The S&P/TSX 60, composed of Canada’s 60 largest publicly listed companies, is a haven for income-hungry investors with a number of juicy yields among its members. But with greater rewards comes greater risk, and not all of those yields are created equal with some dividends more sustainable than others. Let’s take a closer look at the five juiciest yields in the index to see just how risky those dividends truly are. 1. Penn West Petroleum Ltd Penn West Petroleum Ltd (TSX: PWT)(NYSE: PWE) has been bleeding red ink and has failed to get its house in order for some time….
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The S&P/TSX 60, composed of Canada’s 60 largest publicly listed companies, is a haven for income-hungry investors with a number of juicy yields among its members.
But with greater rewards comes greater risk, and not all of those yields are created equal with some dividends more sustainable than others.
Let’s take a closer look at the five juiciest yields in the index to see just how risky those dividends truly are.
1. Penn West Petroleum Ltd
Penn West Petroleum Ltd (TSX: PWT)(NYSE: PWE) has been bleeding red ink and has failed to get its house in order for some time. Now it’s dealing with an accounting scandal and faces a number of potentially costly class-action lawsuits for misleading statements.
Yet the company continues to pay the juiciest dividend yield in the S&P/TSX 60, which at 6.6% is higher than many other participants.
But given the raft of problems the company is now facing, the impending West Texas Intermediate oil price crunch, faltering cash flow growth, and working capital deficits, it is difficult to see how it can sustain that monster yield. This is one dividend I would avoid.
2. Crescent Point Energy Corp
Light oil titan Crescent Point Energy Corp (TSX: CPG)(NYSE: CPG) remains a firm favourite among income-hungry investors with its dividend yield of 6%. But there are concerns about whether it will remain sustainable, as industry-wide fundamentals including oil prices continue to soften. Crescent Point has typically sustained this dividend through boosting production and cash flow by acquiring accretive assets.
But unlike many of its smaller peers, which have mimicked its dividend plus growth model, Crescent Point owns a wide range of quality assets with low decline rates. This allows the company to cost-effectively grow production to boost cash flow even if there is a sustained downturn in crude prices.
This points to the company being able to sustain its dividend yield even if WTI prices fall to new lows because of growing U.S. light sweet crude production and the shale oil boom.
3. Canadian Oil Sands Ltd
Another favourite among income investors from the patch is Canadian Oil Sands Ltd (TSX: COS), with its juicy 6% dividend yield. The company is the largest investor in the Syncrude project, which converts bitumen to artificial light sweet crude, and typically trades at a premium to the benchmark WTI price.
This has the potential to offset many of the impacts associated with softer WTI prices and the looming price crunch, but the company continues to find itself stricken by growing operating costs and production outages. These factors are affecting its profitability and ability to grow cash flow through increased production.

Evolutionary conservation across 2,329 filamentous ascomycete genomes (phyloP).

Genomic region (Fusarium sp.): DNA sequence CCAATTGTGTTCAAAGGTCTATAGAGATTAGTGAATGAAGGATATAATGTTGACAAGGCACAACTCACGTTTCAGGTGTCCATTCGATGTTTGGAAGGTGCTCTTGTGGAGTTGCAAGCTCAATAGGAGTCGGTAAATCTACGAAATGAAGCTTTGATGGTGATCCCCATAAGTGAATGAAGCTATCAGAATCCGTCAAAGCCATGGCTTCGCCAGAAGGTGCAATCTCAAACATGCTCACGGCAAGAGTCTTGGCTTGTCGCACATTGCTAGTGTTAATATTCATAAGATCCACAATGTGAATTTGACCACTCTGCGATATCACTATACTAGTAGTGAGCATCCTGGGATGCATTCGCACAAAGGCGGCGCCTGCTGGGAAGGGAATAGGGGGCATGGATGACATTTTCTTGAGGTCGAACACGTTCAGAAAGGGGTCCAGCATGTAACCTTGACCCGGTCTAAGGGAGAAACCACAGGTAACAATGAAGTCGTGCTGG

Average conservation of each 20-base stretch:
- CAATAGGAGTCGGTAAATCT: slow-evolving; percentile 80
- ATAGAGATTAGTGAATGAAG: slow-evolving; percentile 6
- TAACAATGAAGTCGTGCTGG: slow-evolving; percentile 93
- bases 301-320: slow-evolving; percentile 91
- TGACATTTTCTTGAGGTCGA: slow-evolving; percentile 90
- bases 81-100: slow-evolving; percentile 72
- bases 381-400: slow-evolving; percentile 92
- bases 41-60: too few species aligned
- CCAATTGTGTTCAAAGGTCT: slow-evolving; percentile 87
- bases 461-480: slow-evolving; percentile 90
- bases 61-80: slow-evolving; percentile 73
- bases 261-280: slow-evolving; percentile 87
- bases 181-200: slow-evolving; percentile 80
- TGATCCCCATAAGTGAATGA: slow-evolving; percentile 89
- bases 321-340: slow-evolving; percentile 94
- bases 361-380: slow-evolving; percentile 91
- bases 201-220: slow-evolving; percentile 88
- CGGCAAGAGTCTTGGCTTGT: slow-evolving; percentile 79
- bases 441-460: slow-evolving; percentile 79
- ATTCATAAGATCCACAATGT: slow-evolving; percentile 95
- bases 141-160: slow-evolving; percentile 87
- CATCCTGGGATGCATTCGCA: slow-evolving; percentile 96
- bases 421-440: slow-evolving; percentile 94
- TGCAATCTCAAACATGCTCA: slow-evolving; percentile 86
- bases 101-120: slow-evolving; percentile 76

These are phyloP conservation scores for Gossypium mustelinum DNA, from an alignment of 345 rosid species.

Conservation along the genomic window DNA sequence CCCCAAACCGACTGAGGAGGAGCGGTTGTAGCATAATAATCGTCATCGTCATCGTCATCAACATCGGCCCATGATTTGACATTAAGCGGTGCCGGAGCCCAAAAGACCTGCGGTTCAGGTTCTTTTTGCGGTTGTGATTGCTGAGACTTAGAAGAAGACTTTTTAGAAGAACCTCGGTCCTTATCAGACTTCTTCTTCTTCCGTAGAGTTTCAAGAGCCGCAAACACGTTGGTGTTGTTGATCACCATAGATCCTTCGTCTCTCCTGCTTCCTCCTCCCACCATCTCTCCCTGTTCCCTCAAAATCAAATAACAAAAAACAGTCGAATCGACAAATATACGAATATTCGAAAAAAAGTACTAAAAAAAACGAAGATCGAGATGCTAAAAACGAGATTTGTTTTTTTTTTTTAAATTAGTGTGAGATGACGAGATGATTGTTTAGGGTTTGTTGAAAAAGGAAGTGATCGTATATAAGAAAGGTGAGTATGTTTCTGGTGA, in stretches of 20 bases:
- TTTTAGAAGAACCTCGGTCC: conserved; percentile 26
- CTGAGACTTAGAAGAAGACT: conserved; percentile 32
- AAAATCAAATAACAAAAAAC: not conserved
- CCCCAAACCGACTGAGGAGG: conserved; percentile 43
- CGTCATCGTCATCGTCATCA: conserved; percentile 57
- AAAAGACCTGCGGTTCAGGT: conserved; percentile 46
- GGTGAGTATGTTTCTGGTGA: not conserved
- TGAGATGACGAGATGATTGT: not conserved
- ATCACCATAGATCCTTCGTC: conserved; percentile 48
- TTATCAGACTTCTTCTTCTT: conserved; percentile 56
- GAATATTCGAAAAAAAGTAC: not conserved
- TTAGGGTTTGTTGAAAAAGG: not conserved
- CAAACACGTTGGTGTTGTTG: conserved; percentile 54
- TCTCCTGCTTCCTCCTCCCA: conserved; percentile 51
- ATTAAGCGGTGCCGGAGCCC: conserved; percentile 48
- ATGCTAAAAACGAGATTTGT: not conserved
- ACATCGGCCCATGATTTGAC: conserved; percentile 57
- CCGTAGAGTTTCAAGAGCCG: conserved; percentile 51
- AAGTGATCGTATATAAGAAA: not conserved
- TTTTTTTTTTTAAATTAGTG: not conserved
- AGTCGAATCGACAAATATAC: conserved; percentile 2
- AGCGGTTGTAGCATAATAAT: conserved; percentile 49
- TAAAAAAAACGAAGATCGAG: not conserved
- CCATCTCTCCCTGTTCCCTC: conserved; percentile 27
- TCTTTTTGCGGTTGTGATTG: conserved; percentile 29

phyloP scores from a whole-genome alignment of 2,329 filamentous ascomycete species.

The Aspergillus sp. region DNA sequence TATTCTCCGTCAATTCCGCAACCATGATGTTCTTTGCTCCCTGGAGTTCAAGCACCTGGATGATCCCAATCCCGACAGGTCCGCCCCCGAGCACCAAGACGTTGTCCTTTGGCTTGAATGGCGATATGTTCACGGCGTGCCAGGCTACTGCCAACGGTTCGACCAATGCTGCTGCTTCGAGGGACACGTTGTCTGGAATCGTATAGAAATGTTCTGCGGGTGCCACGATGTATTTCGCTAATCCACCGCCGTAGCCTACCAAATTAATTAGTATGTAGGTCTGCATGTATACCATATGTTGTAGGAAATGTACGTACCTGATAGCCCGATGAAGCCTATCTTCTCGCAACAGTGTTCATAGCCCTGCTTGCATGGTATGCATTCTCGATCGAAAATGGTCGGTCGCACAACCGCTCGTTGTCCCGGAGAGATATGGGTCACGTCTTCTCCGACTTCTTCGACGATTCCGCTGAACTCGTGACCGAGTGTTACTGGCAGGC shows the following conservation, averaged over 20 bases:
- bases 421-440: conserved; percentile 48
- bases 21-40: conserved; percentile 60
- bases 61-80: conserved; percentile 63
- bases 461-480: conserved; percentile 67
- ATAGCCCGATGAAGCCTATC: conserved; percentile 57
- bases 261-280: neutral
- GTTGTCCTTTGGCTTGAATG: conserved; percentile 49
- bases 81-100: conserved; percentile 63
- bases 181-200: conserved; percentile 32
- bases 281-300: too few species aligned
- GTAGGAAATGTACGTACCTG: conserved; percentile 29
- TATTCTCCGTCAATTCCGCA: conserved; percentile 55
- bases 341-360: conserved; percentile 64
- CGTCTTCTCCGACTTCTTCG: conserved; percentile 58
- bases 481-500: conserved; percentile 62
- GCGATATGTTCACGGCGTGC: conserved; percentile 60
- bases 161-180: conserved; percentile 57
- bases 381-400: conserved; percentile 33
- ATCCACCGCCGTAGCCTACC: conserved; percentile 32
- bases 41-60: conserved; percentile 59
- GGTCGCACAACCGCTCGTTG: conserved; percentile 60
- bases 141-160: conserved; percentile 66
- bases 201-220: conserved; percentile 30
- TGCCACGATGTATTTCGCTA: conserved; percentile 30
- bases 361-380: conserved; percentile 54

These are threats to the sustainability of the dividend payment, but with the dividend representing 86% of net income, there is some fat allowing dividend payments to be maintained.
4. TransAlta Corporation
Canadian utility TransAlta Corporation (TSX: TA)(NYSE: TAC) has been bleeding red ink for some time, having reported a net loss for the last two consecutive years, yet continues to pay the fourth highest dividend yield in the S&P/TSX 60 at 5.7%.
While utilities are typically perceived by investors to be safe defensive stocks with reliable dividend payments, this is not my perception of TransAlta. It also reported a net loss for the second quarter 2014, with lower realized prices and pricing volatility being key drivers of that loss, though the company is still free-cash-flow positive.
Another concern is the need for ongoing significant capital expenditures for the development and maintenance of existing assets, but this should wind down over time.
When the wide economic moat enjoyed by utility companies is considered in conjunction with these factors particularly remaining free-cash-flow positive despite reporting a net loss, TransAlta’s dividend appears sustainable. But my preferred utility company is Fortis Inc. (TSX: FTS), because despite its dividend yield of 3.8% being substantially lower than TransAlta’s, it has a sustainable payout ratio of 84%.
5. BCE Inc.
The final company to round out the five largest dividend yields on the S&P/TSX 60 is telecommunications giant BCE Inc. (TSX: BCE)(NYSE: BCE) with its tasty dividend yield of 5%.
The company remains one of my preferred dividend stocks, because of its dominant market position and multifaceted economic moat, which continues to protect revenue growth from competition.
More importantly, BCE continues to grow its net earnings, while maintaining solid free cash flow growth all of which points to the further sustainability of its dividend.
Clearly Crescent Point Energy, Canadian Oil Sands, and BCE have a place in the portfolios of income-hungry investors. Particularly when their multifaceted economic moats are considered in conjunction with the financial stability that comes with their size.